Definition 1.1 (see [1]).

Let be a nonempty set. Assume that the mapping satisfies

(i) for all and iff

(ii) for all

(iii) for all .

Then is called a cone metric on , and is called a cone metric space.

In the following we have some necessary definitions.

(1)Let
be a cone metric space. A set
is called *closed* if for any sequence
convergent to
, we have

(2)A set
is called *sequentially compact* if for any sequence
, there exists a subsequence
of
is convergent to an element of

(3)Denote a collection of all nonempty subsets of , a collection of all nonempty closed subsets of and a collection of all nonempty sequentially compact subsets of

(4)An element
is said to be an *endpoint* of a set-valued map
if
We denote a set of all endpoints of
by

(5)An element
is said to be a *fixed point* of a set-valued map
if
Denote

(6)A map
is called *lower semi-continuous,* if for any sequence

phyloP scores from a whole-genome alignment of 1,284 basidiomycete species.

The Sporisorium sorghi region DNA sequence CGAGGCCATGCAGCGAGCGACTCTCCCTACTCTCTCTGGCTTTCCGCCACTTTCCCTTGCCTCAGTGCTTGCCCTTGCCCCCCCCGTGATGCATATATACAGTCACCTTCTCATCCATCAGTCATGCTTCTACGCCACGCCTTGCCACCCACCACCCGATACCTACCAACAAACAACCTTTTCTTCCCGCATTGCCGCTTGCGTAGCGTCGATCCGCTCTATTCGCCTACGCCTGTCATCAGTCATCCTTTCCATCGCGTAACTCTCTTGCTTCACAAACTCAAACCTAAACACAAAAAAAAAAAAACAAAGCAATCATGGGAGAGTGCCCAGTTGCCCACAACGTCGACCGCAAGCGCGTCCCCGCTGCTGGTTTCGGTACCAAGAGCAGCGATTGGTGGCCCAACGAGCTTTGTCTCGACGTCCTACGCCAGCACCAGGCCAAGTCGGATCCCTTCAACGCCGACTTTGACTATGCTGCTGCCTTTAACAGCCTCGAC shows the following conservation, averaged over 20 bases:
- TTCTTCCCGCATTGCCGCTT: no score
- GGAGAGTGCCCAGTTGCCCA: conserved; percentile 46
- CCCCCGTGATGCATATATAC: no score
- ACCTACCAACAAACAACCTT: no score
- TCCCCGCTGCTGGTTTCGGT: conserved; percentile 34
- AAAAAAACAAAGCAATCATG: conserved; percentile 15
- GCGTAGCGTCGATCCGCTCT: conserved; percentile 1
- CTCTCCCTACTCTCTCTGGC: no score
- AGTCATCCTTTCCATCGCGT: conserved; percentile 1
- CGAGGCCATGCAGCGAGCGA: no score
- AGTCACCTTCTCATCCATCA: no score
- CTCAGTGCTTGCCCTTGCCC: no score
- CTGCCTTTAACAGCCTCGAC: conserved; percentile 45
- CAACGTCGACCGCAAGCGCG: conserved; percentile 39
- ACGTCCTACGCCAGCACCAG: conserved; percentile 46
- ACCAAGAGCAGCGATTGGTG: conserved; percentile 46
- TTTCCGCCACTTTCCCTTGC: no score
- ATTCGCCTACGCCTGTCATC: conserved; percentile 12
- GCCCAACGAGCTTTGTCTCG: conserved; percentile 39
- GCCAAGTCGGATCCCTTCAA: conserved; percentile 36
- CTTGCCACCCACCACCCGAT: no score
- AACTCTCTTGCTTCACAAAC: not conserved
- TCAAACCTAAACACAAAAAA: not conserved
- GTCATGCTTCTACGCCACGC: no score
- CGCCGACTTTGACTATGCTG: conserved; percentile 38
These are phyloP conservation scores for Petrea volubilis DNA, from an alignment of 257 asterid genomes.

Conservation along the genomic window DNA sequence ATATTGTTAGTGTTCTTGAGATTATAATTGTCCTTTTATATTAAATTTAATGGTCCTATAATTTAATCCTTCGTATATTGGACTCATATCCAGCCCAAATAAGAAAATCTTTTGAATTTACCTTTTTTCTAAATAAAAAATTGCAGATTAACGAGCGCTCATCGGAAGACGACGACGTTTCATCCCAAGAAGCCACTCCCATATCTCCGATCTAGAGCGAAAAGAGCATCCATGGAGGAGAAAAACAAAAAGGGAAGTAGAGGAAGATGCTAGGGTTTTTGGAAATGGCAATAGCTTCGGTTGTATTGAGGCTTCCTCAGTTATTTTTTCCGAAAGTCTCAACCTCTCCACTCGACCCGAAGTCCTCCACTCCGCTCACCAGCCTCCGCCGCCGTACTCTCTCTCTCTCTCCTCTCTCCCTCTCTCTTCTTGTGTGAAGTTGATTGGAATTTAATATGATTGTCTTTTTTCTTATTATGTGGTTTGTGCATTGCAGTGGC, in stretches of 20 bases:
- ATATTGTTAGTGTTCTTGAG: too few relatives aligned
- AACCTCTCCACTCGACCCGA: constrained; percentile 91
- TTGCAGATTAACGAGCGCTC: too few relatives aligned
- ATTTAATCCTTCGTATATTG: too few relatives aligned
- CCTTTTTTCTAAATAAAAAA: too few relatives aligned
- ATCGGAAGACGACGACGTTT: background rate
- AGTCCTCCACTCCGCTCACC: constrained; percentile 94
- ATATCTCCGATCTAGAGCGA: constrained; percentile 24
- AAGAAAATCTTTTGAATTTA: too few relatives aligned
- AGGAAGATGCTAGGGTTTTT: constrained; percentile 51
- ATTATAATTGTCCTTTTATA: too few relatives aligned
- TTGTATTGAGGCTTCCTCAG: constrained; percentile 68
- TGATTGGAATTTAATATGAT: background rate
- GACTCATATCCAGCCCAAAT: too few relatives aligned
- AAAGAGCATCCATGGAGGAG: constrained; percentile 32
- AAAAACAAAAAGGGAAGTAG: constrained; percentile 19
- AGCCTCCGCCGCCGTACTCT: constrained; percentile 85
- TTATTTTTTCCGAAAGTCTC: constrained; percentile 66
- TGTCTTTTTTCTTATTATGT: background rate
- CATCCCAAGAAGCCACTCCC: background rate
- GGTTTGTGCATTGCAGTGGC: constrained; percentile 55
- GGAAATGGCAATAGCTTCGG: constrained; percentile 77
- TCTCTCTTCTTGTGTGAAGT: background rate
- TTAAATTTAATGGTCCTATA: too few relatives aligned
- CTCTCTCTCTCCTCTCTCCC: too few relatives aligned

in
and
such that
as
, we have

(7)A map
is called *have lower semi-continuous property,* and denoted by *lsc property* if for any sequence
in
and
such that
as
, then there exists
that
for all

(8)
called *minihedral* cone if
exists for all
, and *strongly minihedral* if every subset of
which is bounded from above has a supremum [10]. Let
a cone metric space, cone
is strongly minihedral and hence, every subset of
has infimum, so for
, we define

Example 1.2.

Let with . The cone is normal, minihedral and strongly minihedral with .

Example 1.3.

Let be a compact set, and . The cone is normal and minihedral but is not strongly minihedral and .

Example 1.4.

Let be a finite measure space, countably generated, , and . The cone is normal, minihedral and strongly minihedral with .

For more details about above examples, see [11].

Example 1.5.

Let with norm and that is not normal cone by [12] and not minihedral by [10].

Example 1.6.

Let and . This is strongly minihedral but not minihedral by [10].

Throughout, we will suppose that is strongly minihedral cone in with nonempty interior and be a partial ordering with respect to

## 2. Main Results